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An evening at Gun


#1

A break in the weather in the early evening and the local weather forecast predicting rain on Friday found me looking at my rucksack already packed in the hall. I made a snap decision to go for Gun and remain dry instead of hoping for dry weather at Hope Mountain . Gun is a local hill and so I know it well, thus I packed Wellington Boots (what are they called in France wonder?).

A quick drive and I was there. Some blue sky and sun on the distant Cheshire Plain. Walked in along the “path” which was more like a stream in places, good call on the boots.

Set up at the trig using it to support the pole and 2m beam. FT817 + 30W pa. First call resulted in Graham JZF’s reply. Had a pleasant chat followed by a few more contacts. Best DX Don G0RQL. Most contacts were in the Midlands. 2E0HJD was weaker than expected and did not sound out of breath despite running up the stairs. Those CW spots must be increasing his fitness greatly.

Left in twilight at around 2100z. Thought about a pint on the way back but in the end did not bother. A pleasant trip - but quite slow going compared to the usual HF CW pile-ups. Still easily qualified the hill. Quite enjoyed SSB - wonder why more people don’t use it?

73

Richard
G3CWI


#2

In reply to G3CWI:

Quite enjoyed SSB - wonder why more people don’t use it?

Oooh! You Devil!

Sorry to miss you, it was the night for the climbing club…

73

Brian G8ADD


#3

In reply to G3CWI:

thus I packed Wellington Boots
(what are they called in France wonder?).

Les bottes de caoutchouc (rubberised boots)

73 de Les, G3VQO


#4

In reply to G3CWI:

Quite enjoyed SSB - wonder why more people don’t use it?

No comment!

73, Gerald


#5

In reply to 2E0HJD:

I think the carbon copy contacts on 5 megs where you can write the
names in the log at home and just tick em off as you work em on the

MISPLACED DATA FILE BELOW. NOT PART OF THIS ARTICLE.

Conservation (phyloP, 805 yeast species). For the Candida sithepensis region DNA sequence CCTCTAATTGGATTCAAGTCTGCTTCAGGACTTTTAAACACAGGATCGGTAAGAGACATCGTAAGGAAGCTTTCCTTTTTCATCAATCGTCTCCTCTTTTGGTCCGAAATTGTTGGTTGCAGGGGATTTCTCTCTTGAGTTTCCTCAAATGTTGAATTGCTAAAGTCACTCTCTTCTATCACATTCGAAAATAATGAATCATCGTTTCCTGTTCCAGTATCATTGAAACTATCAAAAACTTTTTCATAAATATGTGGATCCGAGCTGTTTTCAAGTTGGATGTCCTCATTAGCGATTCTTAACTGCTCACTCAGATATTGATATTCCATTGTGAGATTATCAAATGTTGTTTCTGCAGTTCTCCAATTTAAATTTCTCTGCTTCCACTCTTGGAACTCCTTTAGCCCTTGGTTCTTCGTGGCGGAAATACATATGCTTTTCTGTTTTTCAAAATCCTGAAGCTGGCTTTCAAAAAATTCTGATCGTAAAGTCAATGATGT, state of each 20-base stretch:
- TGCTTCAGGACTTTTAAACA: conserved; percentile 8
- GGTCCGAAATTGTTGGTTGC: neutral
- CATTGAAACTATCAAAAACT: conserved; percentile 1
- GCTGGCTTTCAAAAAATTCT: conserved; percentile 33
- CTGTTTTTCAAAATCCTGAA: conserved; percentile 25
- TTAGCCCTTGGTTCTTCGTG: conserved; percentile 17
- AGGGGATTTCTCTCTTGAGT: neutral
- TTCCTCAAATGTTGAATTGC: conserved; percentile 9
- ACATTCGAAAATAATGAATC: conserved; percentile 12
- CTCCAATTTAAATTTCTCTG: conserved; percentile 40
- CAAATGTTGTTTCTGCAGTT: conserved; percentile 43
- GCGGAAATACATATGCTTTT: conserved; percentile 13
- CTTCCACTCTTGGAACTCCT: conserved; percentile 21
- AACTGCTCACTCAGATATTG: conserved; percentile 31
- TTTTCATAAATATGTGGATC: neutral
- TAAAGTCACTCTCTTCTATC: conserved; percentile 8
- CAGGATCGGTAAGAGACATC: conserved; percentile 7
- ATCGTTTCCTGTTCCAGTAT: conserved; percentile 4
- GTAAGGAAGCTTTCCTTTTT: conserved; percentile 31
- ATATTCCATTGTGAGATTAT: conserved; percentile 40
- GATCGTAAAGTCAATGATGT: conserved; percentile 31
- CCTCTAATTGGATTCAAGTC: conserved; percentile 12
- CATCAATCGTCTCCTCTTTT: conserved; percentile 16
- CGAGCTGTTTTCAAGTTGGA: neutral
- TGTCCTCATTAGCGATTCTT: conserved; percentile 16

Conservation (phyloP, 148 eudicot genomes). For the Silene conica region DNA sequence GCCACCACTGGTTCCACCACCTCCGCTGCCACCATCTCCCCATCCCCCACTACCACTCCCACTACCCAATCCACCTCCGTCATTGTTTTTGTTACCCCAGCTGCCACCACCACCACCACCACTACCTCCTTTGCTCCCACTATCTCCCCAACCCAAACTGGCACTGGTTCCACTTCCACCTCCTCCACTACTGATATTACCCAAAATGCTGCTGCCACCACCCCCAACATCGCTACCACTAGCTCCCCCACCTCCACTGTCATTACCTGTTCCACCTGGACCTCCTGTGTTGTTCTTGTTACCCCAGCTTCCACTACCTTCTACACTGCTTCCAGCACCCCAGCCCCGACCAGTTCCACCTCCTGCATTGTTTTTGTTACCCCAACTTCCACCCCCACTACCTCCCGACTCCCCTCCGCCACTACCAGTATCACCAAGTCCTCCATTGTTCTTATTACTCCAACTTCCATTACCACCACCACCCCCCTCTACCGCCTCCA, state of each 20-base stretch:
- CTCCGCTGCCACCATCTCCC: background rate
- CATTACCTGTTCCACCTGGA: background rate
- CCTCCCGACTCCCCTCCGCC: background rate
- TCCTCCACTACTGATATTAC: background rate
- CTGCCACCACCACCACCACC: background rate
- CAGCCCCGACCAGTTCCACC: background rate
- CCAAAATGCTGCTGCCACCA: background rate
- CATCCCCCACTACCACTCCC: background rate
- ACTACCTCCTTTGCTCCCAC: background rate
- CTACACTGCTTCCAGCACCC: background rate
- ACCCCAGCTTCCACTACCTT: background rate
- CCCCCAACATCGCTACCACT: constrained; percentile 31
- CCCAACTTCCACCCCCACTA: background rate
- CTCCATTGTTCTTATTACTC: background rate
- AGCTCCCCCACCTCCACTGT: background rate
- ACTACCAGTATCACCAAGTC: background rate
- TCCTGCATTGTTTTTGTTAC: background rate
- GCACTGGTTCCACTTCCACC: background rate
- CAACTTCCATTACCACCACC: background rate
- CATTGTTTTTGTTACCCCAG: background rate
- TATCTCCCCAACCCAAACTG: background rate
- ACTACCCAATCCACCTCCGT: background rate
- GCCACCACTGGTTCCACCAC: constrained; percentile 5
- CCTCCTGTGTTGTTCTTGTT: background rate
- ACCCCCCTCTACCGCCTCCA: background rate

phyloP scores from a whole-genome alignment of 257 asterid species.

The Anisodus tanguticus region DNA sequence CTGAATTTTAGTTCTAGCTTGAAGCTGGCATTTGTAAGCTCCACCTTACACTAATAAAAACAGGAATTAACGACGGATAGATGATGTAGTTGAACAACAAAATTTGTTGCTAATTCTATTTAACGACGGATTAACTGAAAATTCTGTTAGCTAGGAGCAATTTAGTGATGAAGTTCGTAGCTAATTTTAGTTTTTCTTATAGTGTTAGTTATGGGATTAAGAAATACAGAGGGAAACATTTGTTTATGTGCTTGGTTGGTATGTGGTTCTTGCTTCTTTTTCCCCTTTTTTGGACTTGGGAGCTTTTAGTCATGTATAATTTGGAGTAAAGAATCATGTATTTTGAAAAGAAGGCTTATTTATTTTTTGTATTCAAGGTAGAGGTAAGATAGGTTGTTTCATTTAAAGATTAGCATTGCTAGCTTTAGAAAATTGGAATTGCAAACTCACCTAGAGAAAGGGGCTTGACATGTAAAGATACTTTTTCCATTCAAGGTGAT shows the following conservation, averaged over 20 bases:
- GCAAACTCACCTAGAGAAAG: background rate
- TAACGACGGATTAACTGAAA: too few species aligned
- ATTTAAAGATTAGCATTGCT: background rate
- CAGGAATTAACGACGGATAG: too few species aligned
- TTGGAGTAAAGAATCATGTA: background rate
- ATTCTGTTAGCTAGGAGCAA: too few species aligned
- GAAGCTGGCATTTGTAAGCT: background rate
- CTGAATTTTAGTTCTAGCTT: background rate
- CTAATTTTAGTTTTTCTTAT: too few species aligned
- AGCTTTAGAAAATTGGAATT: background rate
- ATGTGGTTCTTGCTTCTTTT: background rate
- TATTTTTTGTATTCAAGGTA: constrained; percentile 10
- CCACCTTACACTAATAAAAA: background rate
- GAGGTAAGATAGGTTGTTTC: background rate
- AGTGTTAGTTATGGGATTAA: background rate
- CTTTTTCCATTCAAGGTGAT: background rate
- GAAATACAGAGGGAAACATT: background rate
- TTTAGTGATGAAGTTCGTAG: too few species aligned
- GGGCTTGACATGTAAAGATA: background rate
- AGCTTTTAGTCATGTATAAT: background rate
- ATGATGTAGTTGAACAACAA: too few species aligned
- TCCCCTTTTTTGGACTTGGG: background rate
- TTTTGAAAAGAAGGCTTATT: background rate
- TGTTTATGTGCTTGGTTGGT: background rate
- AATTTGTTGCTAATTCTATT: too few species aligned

hill has taken away the pioneering spirit of experimenting with bands
, antennas etc.

That sounds like sour grapes from someone without access to 5MHz, and is completely inaccurate in my experience, as both activator and chaser, given the current state of the band.

Les, G3VQO


#6

In reply to G3CWI:

2M SSB : Use it a lot, FT817 + home-brew 3-el Yagi, and no pa. Suspect I can get as far as the 2M horizon with 5 watts so don’t see the need for the extra power (and don’t have a pa anyway!) Have had quite a few pile-ups on this mode.

HF : Not there yet but on the way. May get a old call re-instated (G6 …) and start afresh and go for an HF MG with that call.

CW : Was beginning to get enthusiastic, but reports of CW pile-ups are putting me off. Have listened for some of the CW activations, but all at far too high a speed for me to read (OK, lets be honest, write) the calls and the QRZ?

Sour grapes : None at all. It’s all a case of personal choice on the part of the activator. Perhaps a little ‘trendiness’ comes in to it. As an aside, I’ve just planted a Black Hamburg outside the greenhouse to grow through a hole in the wall. Couple of year before we get any fruit, though.

All for diversification.

Regards, Dave, M0DFA


#7

In reply to M0DFA:

As an aside, I’ve just planted a Black Hamburg outside the greenhouse
to grow through a hole in the wall.

Isn’t that a hat ??? :wink:

73 de Les


#8

In reply to M0DFA:

Dave - listen out for my CW activations on Sunday morning and Monday & Tuesday afternoons. Still very much QRS at the moment. The pile-ups are no problem. They sort themselves out really. You just call a station that you heard (or even just a couple of letters that you picked out). If you couldn’t make anything out, you just call CQ again! You’re the activator - you’re in charge.


#9

In reply to M0DFA:

Dave

There is no need to have a CW pile-up if you dont want one. Simply dont alert and come on any frequency other than 7.032 and you will be sure of a quiet life.

Re 2m SSB - I have always enjoyed this. It was listening to 2m SSB portable stations that got me interested in the whole “portable” thing in the 1970s. As you say, diversification is a good thing - remember when SOTA was mostly just 2m FM and it seemed that only I did 40CW? I am pleased to see Rob’s forays into data and the various other new things people are doing. Good for SOTA and amateur radio in general IMHO.

73

Richard
G3CWI


#10

Really the CW pile-ups are quite civilised - honestly!!

As Tom says, it’s largely down to the activator to impose their “rules” on the callers, and 99% catch on really fast. For example, if I get a part-callsign, I’ll call for that station and deliberately ignore any other callers with totally different callsigns. I’ll keep trying until I either complete the contact, or can no longer hear the original caller. In any case, I’ll then call CQ rather than replying to the “breaker”.

If, however, after a CQ I copy more than one callsign, I’ll reply to the first, complete the contact, and then call the next without a further CQ. I also tend to ignore people calling “SOTA?” or “REF?” over the top of others in a pile-up - they just need to listen until the next time I give it!!

Perhaps we keen CW operators need to stop emphasising the pile-ups that we enjoy so much, as it could be putting off less-experienced operators - the opposite of our intention.